You are correct in staying with traditional Medicare in order to have care available nationwide. If you take a Medicare Advantage Plan (not the same as Medicare), you are stuck with their local networks and it is very difficult to be able to get off them and on to Traditional Medicare after that. Unfortunately, the commercials for these advantage plans bombard us with aging celebrities and sports figures promoting them promising all kinds of things like cash back, gym memberships and dental plans that you can get if you call the number to check your zip code. If you accept these promotions, you will be giving up your right to chose care out of your state of residence and will be limited to doctors in their network only.

I want to be able to come back to Mayo if I need further care in the future, and I don't live in any of the 3 states where there are Mayo campuses. I just signed up for Medicare, and will be choosing the supplement insurance soon which is denoted as a "G" plan. Traditional Medicare is part "A & B." Part "C" is an advantage plan that I am avoiding. Part "D" is for prescription drugs. There is a part "F", and if you have "F" or "G" depends on some criteria. You can have one or the other. If you choose the Advantage plan, you only have "C". If you choose Traditional Medicare you will have "A" + "B" + "D" (if you select a prescription drug plan) + either "F or G".

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@jenniferhunter. Thank you, Jennifer, for the clarifications.

The "Plans' are set by the Medicare so Plan E, F, G, etc. so any insurance company will cover the same medical services. The only difference is what each insurance company charges so perhaps Mutual of Omaha may charge a different monthly rate than United Health Care.

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@naturegirl5 Helen, this is a great discussion.

In my own experience, as I researched out what direction to take years ago, when turning 65, I found meeting with the ombudsman [advocate] at my then-county's Area Agency on Aging to be invaluable for me. They had access to all types of things, and personalised it for me and my situation at the time. As the gal wisely stated, "You don't know what will happen in the future, and here is what I would recommend based on my experience." I have medicare A+B+D+F. It has been a great set-up for me. For me, my "F" plan supplemental is through AARP United HealthCare.
Ginger

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@naturegirl5

@jenniferhunter. Thank you, Jennifer, for the clarifications.

The "Plans' are set by the Medicare so Plan E, F, G, etc. so any insurance company will cover the same medical services. The only difference is what each insurance company charges so perhaps Mutual of Omaha may charge a different monthly rate than United Health Care.

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@naturegirl5 Right Helen, each category of plans are the same coverage. They have charts for billing that say what the premiums will be as your age increases for comparison between companies. Most get more expensive each year as a person becomes older. For clarification in my prior post, an F or G plan isn't mandatory. It is a supplement (Medigap) insurance plan that must be purchased that will pay what is left over that Traditional Medicare does not pay. Medicare Part A is at no charge to me because I have paid taxes toward that with employment. Medicare Part B will have a monthly premium cost to me, and when I start receiving Social Security payments, the premium will be an automatic deduction from the social security payment. Until that time, I will need to make the payments for Medicare Part B.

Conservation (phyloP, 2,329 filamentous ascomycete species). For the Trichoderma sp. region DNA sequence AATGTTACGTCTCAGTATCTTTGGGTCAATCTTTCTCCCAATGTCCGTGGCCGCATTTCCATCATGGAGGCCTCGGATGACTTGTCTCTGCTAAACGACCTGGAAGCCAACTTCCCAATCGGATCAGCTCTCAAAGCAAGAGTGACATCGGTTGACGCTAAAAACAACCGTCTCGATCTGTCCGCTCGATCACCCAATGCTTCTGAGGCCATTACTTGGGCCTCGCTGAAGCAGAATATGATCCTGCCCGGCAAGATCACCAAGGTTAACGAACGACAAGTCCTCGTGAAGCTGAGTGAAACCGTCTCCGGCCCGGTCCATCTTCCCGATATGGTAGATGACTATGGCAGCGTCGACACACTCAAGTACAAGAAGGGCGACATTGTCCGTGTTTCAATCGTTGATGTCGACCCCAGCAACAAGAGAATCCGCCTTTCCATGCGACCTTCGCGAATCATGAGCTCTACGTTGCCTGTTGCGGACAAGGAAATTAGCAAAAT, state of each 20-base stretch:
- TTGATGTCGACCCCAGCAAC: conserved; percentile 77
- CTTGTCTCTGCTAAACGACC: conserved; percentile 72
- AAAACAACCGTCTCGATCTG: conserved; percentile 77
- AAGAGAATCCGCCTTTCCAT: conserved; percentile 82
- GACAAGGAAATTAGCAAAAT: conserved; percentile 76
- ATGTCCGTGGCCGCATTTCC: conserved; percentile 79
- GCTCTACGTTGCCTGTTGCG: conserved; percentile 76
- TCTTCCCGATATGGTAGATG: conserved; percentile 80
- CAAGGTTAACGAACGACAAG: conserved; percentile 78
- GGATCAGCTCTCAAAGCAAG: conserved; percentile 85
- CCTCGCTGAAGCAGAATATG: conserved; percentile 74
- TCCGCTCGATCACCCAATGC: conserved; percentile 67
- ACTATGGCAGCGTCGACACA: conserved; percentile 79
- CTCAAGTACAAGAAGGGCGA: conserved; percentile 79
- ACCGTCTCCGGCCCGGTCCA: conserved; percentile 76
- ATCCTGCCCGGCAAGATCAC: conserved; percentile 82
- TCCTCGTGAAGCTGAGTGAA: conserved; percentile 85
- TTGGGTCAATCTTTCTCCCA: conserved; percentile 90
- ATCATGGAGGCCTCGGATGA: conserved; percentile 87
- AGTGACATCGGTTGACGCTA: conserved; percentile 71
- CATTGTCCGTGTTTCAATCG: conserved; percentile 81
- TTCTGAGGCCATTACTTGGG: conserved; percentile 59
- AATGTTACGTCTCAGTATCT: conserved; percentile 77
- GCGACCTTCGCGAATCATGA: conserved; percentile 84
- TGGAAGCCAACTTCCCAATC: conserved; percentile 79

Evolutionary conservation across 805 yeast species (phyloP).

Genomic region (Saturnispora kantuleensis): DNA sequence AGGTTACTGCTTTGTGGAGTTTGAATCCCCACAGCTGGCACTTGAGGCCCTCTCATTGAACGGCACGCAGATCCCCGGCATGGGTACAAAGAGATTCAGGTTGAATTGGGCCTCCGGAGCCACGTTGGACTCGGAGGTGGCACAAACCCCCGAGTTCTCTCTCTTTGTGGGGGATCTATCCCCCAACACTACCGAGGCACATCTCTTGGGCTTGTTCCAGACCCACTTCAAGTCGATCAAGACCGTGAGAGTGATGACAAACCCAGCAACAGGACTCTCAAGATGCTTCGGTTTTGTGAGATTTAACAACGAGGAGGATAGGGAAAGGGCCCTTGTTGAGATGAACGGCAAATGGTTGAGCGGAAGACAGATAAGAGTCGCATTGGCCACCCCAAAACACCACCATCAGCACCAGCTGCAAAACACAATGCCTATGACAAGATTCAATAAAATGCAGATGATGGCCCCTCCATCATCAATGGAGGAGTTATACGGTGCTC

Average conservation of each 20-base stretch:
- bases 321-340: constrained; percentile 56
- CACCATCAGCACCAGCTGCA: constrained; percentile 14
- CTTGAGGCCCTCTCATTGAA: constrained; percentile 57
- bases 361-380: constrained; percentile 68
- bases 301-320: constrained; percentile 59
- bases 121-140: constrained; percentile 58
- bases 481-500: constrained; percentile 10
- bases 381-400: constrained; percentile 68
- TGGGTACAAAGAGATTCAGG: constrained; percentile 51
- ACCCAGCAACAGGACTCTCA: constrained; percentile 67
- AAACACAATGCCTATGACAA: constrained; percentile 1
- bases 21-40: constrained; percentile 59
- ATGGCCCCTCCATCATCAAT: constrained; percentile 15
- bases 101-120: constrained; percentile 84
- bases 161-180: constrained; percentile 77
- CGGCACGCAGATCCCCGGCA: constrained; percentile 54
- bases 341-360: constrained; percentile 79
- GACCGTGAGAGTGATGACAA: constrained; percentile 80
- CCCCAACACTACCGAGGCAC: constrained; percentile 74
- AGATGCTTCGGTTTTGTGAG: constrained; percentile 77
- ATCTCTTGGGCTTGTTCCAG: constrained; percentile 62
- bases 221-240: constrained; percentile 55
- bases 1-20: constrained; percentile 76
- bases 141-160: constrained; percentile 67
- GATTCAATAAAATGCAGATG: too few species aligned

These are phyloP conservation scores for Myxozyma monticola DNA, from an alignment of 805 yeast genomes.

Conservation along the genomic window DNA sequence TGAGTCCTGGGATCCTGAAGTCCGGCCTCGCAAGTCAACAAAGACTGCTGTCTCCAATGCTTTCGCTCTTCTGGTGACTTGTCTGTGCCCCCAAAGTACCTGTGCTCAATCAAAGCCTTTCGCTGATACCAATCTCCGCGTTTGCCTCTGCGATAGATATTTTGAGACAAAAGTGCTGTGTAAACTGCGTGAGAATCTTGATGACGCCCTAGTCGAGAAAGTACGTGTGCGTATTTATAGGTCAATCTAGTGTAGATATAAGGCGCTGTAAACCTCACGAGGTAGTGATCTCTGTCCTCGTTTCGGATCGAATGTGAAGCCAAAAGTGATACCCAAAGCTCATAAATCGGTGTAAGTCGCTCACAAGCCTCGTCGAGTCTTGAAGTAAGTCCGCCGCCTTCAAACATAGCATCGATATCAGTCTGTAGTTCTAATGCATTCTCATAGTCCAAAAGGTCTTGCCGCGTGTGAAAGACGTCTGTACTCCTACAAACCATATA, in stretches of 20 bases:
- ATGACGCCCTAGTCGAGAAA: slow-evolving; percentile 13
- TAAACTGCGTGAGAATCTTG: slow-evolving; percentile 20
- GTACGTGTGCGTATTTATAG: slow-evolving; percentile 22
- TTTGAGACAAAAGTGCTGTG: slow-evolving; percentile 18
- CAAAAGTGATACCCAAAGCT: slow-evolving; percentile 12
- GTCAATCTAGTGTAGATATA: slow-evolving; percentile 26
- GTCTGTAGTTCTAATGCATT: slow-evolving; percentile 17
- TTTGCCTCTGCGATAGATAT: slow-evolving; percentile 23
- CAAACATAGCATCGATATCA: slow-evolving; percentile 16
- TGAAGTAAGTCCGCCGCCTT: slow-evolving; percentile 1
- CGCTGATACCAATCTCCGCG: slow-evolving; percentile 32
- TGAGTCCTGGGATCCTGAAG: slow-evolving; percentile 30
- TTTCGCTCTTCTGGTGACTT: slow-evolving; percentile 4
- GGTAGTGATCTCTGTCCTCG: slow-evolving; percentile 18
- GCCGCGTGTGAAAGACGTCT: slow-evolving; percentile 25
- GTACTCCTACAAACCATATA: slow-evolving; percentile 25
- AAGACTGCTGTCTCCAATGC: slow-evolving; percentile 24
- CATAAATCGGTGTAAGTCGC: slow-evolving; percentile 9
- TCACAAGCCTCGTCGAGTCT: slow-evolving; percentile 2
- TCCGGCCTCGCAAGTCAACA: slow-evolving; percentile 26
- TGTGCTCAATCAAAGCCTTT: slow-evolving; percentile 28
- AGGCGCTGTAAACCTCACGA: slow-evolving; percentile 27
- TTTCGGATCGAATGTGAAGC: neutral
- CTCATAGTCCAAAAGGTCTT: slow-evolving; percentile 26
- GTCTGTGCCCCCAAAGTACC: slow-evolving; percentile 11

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Helen, Volunteer Mentor @naturegirl5

Thanks for topic, it is very confusing trying to navigate Medicare. I actually just attended a seminar on this and there happen to be a Mayo employee in room (not as representative of Mayo, just attending) and he mentioned that each campus has own policies regarding Medicare Advantage policies. That is where people get confused. If someone says I am on Medicare and go to Mayo, is NOT the same as everyone over 65 on a type of Medicare policy can go to any Mayo facility. You must check your individual policy and specific Mayo location.

There were many Mayo employees in room approaching Medicare age trying to figure out what next. So not only is it confusing to general population, Mayo employees have to make same type of decisions. By the way, I am not an Mayo employee or retiree.

The other part that makes it more confusing, some of the Medicare plans available in past are no longer available. Example, Plan F is no longer available unless you were eligible before a certain date. So if your 75 year old aunt tells you what great coverage she has, it might not be an options that is currently available to you. I was born in 1955 and could not sign up for plan F.

Another suggestions, beside calling Mayo and asking about coverage, call your specific insurance company and asks if your policy covers a specific Mayo campus. They know the details of your plans. And seeing all "Mayo" campus are not the same when comes to insurance coverage, you need to identify the Mayo campus you are going.
Insurance companies use the Tax ID to identify covered providers, that can be found at:
https://www.mayoclinic.org/patient-visitor-guide/billing-insurance/insurance/faq
If you are just starting to look at Medicare in future, there is good reference material on Medicare site: